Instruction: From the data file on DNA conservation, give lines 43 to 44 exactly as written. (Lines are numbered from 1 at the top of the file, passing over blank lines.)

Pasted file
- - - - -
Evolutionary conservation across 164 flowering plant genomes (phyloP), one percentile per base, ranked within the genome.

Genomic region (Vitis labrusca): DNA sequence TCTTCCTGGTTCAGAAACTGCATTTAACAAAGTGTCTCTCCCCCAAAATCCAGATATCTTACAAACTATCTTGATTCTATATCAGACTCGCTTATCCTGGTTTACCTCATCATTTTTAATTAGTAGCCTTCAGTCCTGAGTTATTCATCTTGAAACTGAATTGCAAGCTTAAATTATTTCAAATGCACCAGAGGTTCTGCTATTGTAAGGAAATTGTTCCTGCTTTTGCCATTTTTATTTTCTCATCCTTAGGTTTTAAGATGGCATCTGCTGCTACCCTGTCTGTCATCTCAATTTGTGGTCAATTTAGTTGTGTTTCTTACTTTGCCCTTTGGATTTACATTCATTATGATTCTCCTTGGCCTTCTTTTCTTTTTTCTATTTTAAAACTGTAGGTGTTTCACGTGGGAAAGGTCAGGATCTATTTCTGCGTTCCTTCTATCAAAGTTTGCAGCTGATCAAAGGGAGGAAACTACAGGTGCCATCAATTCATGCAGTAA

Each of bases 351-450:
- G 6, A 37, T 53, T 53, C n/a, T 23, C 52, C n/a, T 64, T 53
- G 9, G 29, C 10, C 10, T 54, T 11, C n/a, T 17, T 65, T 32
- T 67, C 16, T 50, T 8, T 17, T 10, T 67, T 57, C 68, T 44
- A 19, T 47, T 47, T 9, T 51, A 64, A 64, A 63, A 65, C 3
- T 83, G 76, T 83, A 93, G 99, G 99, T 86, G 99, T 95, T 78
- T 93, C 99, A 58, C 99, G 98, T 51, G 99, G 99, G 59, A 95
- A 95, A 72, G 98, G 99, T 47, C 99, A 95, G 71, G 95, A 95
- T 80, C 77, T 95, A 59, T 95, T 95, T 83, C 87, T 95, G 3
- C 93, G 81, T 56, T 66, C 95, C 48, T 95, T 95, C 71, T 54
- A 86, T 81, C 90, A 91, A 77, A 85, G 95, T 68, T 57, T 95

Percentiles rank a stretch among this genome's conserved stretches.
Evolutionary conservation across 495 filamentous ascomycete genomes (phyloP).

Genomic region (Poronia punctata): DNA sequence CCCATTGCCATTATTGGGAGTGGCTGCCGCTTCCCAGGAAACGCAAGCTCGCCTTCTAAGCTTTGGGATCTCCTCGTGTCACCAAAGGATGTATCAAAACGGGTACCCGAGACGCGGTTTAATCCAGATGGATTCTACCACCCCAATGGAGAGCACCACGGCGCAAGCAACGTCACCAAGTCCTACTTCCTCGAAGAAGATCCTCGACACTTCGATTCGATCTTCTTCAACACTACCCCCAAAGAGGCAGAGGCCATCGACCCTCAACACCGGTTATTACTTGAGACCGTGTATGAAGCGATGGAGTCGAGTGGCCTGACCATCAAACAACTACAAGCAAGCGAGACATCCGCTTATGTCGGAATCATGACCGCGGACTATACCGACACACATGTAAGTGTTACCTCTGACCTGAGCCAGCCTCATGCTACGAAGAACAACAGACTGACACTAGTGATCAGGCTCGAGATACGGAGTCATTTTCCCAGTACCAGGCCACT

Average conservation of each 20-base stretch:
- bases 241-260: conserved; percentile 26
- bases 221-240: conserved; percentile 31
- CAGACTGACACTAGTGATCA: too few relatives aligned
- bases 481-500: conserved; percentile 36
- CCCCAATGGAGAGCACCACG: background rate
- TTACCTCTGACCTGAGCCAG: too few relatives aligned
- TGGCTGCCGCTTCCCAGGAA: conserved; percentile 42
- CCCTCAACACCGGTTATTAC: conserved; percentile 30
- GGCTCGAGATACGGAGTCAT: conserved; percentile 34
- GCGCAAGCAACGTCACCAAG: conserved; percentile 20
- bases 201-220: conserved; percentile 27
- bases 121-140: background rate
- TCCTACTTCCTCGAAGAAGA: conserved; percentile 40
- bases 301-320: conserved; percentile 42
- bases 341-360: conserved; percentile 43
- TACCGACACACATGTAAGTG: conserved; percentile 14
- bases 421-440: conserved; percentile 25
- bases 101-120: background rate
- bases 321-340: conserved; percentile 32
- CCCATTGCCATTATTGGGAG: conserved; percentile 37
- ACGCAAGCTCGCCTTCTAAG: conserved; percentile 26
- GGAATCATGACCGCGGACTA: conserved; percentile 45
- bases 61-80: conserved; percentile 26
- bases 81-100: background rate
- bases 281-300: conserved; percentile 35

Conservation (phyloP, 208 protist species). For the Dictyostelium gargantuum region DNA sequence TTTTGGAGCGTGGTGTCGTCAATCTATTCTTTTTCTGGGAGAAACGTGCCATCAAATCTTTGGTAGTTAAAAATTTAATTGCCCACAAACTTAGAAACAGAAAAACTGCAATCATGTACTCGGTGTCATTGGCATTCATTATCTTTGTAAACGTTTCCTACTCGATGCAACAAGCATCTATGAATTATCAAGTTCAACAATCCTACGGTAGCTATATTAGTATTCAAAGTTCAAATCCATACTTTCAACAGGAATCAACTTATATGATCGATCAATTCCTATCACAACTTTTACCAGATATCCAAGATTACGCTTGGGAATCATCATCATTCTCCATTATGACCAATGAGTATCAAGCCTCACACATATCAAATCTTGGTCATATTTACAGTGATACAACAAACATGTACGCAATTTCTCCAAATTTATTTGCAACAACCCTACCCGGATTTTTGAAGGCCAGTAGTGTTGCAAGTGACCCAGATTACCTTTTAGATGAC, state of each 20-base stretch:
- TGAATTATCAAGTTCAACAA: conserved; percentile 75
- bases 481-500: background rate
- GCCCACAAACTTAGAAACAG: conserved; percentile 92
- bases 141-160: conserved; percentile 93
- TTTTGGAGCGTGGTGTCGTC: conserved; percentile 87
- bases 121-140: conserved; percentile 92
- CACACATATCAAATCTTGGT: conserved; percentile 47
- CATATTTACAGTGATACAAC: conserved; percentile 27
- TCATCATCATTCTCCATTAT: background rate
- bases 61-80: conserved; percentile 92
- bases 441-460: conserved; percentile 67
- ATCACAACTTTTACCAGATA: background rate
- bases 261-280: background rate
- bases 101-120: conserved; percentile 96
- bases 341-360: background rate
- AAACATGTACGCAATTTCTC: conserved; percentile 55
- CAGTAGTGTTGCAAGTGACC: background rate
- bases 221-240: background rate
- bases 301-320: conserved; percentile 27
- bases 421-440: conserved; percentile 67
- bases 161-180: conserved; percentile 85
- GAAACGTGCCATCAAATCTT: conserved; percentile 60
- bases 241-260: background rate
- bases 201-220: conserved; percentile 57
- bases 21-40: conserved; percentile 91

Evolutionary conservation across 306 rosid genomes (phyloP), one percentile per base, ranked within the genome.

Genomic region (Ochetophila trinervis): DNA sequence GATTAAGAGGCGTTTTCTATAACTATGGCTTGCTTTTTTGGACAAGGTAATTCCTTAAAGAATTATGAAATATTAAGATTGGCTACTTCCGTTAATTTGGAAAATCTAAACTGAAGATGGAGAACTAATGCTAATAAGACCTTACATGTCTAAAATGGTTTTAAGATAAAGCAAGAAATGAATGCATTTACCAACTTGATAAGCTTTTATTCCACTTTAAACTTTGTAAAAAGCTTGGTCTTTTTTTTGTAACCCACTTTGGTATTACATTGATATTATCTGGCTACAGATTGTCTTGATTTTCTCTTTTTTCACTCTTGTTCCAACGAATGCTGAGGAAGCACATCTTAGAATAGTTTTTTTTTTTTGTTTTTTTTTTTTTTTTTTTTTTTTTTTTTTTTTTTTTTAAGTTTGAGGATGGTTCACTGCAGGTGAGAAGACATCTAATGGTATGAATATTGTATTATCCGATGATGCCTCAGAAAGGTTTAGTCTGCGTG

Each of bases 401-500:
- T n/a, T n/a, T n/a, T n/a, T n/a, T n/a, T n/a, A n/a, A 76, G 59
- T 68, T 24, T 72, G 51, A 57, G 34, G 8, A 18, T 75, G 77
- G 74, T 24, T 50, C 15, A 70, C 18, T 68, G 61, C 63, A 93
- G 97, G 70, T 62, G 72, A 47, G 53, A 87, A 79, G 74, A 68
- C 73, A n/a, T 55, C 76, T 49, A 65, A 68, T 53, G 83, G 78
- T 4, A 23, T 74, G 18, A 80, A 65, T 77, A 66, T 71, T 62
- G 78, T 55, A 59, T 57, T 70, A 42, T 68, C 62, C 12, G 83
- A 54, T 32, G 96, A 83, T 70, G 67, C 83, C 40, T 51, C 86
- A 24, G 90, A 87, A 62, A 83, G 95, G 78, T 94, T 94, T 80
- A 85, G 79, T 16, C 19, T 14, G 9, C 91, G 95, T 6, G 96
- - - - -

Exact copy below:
Conservation (phyloP, 208 protist species). For the Dictyostelium gargantuum region DNA sequence TTTTGGAGCGTGGTGTCGTCAATCTATTCTTTTTCTGGGAGAAACGTGCCATCAAATCTTTGGTAGTTAAAAATTTAATTGCCCACAAACTTAGAAACAGAAAAACTGCAATCATGTACTCGGTGTCATTGGCATTCATTATCTTTGTAAACGTTTCCTACTCGATGCAACAAGCATCTATGAATTATCAAGTTCAACAATCCTACGGTAGCTATATTAGTATTCAAAGTTCAAATCCATACTTTCAACAGGAATCAACTTATATGATCGATCAATTCCTATCACAACTTTTACCAGATATCCAAGATTACGCTTGGGAATCATCATCATTCTCCATTATGACCAATGAGTATCAAGCCTCACACATATCAAATCTTGGTCATATTTACAGTGATACAACAAACATGTACGCAATTTCTCCAAATTTATTTGCAACAACCCTACCCGGATTTTTGAAGGCCAGTAGTGTTGCAAGTGACCCAGATTACCTTTTAGATGAC, state of each 20-base stretch:
- TGAATTATCAAGTTCAACAA: conserved; percentile 75